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Creator of first home video game system, Ralph Baer, dies at 92

By Thor Benson Contact the Author   |   Dec. 7, 2014 at 6:46 PM

Ralph Baer and President Bush in 2006
Ralph Baer and President Bush in 2006

MANCHESTER, N.H., Dec. 7 (UPI) — The man often referred to as the “father of video games,” Ralph Baer, has died at the age of 92.He died at his home in New Hampshire, according to his friends, Gamasutra reports.

Baer invented the Magnavox Odyssey, the first video game console for the home. He came up with the idea for playing games on a television while working at a defense-electronics company called Sanders Associates in Nashua, N.H. in 1966.

Baer developed a simple prototype called the Brown Box, which was finished in 1968. It would later turn into the Odyssey in 1972.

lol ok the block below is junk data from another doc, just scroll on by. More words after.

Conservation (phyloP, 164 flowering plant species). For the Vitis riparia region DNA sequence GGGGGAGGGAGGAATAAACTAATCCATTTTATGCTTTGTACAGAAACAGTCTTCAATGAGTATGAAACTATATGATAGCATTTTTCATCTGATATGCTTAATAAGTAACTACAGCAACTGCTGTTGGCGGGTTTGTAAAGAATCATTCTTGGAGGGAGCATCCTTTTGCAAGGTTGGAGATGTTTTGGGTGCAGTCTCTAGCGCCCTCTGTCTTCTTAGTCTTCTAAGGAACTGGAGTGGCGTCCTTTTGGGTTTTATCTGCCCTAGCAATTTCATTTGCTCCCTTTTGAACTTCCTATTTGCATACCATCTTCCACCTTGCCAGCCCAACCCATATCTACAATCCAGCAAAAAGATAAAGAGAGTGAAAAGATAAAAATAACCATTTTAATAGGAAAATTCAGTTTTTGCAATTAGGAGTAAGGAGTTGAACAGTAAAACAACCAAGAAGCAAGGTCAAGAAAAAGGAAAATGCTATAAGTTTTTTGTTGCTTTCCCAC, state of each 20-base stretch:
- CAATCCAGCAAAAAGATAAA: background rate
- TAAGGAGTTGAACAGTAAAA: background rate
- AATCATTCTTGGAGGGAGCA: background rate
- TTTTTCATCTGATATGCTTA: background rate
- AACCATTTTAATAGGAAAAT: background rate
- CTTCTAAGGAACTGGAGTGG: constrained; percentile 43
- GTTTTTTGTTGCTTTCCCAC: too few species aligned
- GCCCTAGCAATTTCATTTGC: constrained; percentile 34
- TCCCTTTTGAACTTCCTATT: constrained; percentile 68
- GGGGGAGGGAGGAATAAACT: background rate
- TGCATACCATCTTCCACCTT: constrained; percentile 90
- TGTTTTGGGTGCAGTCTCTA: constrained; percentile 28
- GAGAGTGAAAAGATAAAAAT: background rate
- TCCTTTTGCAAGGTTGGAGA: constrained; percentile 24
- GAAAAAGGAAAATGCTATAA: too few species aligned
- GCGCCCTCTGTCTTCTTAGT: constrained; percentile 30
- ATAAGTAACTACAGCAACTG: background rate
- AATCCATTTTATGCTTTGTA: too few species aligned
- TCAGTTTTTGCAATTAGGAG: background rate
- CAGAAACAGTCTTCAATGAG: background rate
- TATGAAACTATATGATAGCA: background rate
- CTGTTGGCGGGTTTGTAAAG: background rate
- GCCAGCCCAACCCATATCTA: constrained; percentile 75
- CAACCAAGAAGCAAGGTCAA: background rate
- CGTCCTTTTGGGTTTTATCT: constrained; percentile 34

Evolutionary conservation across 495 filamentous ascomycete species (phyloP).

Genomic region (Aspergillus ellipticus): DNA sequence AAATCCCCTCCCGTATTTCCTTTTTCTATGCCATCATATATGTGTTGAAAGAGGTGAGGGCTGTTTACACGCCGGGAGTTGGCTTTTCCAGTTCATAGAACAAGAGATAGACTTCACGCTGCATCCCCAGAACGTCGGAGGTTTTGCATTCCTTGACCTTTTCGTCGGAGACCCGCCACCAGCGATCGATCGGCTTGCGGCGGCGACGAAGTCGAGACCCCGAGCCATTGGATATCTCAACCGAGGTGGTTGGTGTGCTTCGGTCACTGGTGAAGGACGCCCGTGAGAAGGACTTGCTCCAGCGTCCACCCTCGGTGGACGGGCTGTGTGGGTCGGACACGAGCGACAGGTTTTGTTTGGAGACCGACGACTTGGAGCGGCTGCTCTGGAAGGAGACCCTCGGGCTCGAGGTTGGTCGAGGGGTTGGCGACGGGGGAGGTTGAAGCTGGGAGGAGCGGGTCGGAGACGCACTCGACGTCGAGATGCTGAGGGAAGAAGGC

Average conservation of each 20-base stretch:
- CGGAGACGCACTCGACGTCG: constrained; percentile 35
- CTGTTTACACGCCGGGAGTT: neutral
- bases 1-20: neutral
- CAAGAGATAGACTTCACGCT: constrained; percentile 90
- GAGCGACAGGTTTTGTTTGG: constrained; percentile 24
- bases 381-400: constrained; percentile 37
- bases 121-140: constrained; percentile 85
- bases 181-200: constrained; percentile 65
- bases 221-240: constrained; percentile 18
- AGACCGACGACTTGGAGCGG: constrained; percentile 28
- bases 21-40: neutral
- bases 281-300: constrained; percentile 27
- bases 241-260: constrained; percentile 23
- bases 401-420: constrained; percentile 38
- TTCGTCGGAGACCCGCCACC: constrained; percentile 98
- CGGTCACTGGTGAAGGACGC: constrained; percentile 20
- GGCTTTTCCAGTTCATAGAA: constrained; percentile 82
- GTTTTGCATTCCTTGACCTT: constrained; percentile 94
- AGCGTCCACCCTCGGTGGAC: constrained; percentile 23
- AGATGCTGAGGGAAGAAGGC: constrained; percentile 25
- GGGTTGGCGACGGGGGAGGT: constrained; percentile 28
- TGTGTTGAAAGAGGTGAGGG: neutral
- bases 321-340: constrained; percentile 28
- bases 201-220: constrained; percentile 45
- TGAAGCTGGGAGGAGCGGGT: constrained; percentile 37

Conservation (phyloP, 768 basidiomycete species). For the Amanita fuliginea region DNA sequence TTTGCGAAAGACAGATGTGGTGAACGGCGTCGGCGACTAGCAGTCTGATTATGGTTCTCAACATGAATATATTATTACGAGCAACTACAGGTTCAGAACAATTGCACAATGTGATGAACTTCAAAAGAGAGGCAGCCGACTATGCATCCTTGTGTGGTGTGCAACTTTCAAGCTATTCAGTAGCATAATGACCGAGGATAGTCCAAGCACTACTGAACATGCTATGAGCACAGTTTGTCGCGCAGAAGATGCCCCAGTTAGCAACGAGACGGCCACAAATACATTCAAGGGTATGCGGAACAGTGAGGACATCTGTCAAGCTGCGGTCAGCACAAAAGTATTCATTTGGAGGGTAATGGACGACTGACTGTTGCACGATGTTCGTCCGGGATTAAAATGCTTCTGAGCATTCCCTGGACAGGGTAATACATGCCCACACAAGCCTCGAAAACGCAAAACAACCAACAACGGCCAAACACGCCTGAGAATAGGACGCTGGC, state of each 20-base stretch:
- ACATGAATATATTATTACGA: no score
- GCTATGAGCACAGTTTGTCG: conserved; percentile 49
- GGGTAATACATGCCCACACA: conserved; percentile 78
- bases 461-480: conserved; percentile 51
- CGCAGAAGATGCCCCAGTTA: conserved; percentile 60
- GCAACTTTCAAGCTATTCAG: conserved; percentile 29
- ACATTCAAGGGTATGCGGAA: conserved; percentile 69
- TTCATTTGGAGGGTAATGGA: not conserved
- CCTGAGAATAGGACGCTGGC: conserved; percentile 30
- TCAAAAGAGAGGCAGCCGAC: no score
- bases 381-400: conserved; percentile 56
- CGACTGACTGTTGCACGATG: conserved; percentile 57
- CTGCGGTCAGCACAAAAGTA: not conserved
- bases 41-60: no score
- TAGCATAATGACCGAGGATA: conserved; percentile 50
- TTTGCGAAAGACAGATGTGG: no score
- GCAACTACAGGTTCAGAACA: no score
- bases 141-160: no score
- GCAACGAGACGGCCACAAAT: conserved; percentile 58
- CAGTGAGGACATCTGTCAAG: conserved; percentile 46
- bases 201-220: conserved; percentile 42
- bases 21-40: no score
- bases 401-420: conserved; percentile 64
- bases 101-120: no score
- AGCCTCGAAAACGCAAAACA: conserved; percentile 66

The Odyssey was very popular, selling over 330,000 units in total, and it arrived three years before Atari’s Pong

Baer's Brown Box at the Smithsonian. (CC/George Hotelling)
Baer’s Brown Box at the Smithsonian. (CC/George Hotelling)

console.

In 2006, Baer was awarded the National Medal of Technology by President George W. Bush for his work in the video game industry.

He also invented the first light gun for shooting games.

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